Whether a state employs a contributory negligence or a comparative negligence doctrine in determining liability for personal injury or property damage is of great importance. A contributory negligence doctrine bars a plaintiff from receiving any compensation if they are determined to be at fault in any percentage, while a comparative negligence doctrine allows a plaintiff to seek damages even if they are partially at fault. Colorado employs “modified comparative negligence” in determining liability. Read on to learn more about what that means, and call our office to speak to an experienced attorney about any questions you may have.

What Does “Modified Comparative Negligence” Mean in Colorado? 

There are two types of comparative negligence that are used when assessing liability: pure comparative negligence and modified comparative negligence. Pure comparative negligence allows the plaintiff to receive damages even if their negligence is greater than the defendant’s negligence, but modified comparative negligence usually does not. In Colorado, modified comparative negligence allows a plaintiff to recover damages only if their negligence is determined to be less than the negligence of the defendant. If a plaintiff is determined to be 49% negligent, they may receive damages, though the amount will be reduced, for example. If a plaintiff is found to be 50% negligent or more, however, no damages will be awarded.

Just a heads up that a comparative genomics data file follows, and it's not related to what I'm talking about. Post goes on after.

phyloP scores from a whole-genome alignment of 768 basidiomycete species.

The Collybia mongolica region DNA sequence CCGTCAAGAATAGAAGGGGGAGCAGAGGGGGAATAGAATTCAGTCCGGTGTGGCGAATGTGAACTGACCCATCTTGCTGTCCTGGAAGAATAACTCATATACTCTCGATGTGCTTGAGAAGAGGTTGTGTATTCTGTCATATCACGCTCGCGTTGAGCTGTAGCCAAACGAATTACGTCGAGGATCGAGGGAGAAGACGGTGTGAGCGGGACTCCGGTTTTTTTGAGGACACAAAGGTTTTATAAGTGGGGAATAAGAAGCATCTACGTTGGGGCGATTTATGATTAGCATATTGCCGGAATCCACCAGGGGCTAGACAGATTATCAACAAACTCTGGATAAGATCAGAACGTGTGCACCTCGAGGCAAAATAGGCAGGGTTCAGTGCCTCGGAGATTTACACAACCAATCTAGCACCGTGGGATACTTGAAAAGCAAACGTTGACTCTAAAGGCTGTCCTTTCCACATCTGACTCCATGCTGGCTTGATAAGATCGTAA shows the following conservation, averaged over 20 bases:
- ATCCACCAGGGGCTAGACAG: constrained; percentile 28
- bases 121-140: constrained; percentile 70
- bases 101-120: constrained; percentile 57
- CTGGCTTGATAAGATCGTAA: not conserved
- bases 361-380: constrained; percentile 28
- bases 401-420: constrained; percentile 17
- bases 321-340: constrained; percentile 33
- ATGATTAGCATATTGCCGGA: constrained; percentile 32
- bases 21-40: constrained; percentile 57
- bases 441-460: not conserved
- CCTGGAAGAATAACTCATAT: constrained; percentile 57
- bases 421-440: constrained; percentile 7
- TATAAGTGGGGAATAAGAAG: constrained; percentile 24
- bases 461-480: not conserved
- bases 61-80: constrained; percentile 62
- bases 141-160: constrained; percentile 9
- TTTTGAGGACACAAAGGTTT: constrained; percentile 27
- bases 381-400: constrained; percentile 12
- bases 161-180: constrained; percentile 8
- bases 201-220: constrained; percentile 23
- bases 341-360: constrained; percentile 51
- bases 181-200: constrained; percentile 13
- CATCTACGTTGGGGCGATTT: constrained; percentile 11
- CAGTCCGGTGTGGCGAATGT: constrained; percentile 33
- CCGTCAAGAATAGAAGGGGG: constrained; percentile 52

How Can I Be Found at Fault in My Own Personal Injury Case?

Even if you are the injured party, there are a few ways that you might be held accountable for part of the fault in your accident. The same rules for determining negligence apply to both parties in an accident, so if you were being careless, inattentive, or failed to properly assess risk, you may be held at least partially responsible for your injury or property damage. The defendant in the case may argue that you knew or should have known the risk involved in whatever activity you were participating in and therefore bear some of the responsibility. You could also be held partially at fault if you were breaking the law at the time of the accident. For example, if your car was hit by a reckless driver while it was illegally parked, you might bear some percentage of the liability for the accident. If you were engaging in prohibited behavior that you knew was risky, such as walking along a high ledge that was not meant to be walked on, you could be held partially liable if you fell. The good news is that as long as you are less than 50% responsible for your own accident, you can still recover some damages in a personal injury case.

How Can a Personal Injury Attorney Help Me Determine Who is at Fault in My Accident?

Our personal injury attorneys have a lot of experience investigating accidents and determining who is at fault. We are here to help you in any way we can. Call our office today to speak to a skilled personal injury attorney and start working on getting the compensation you need and deserve.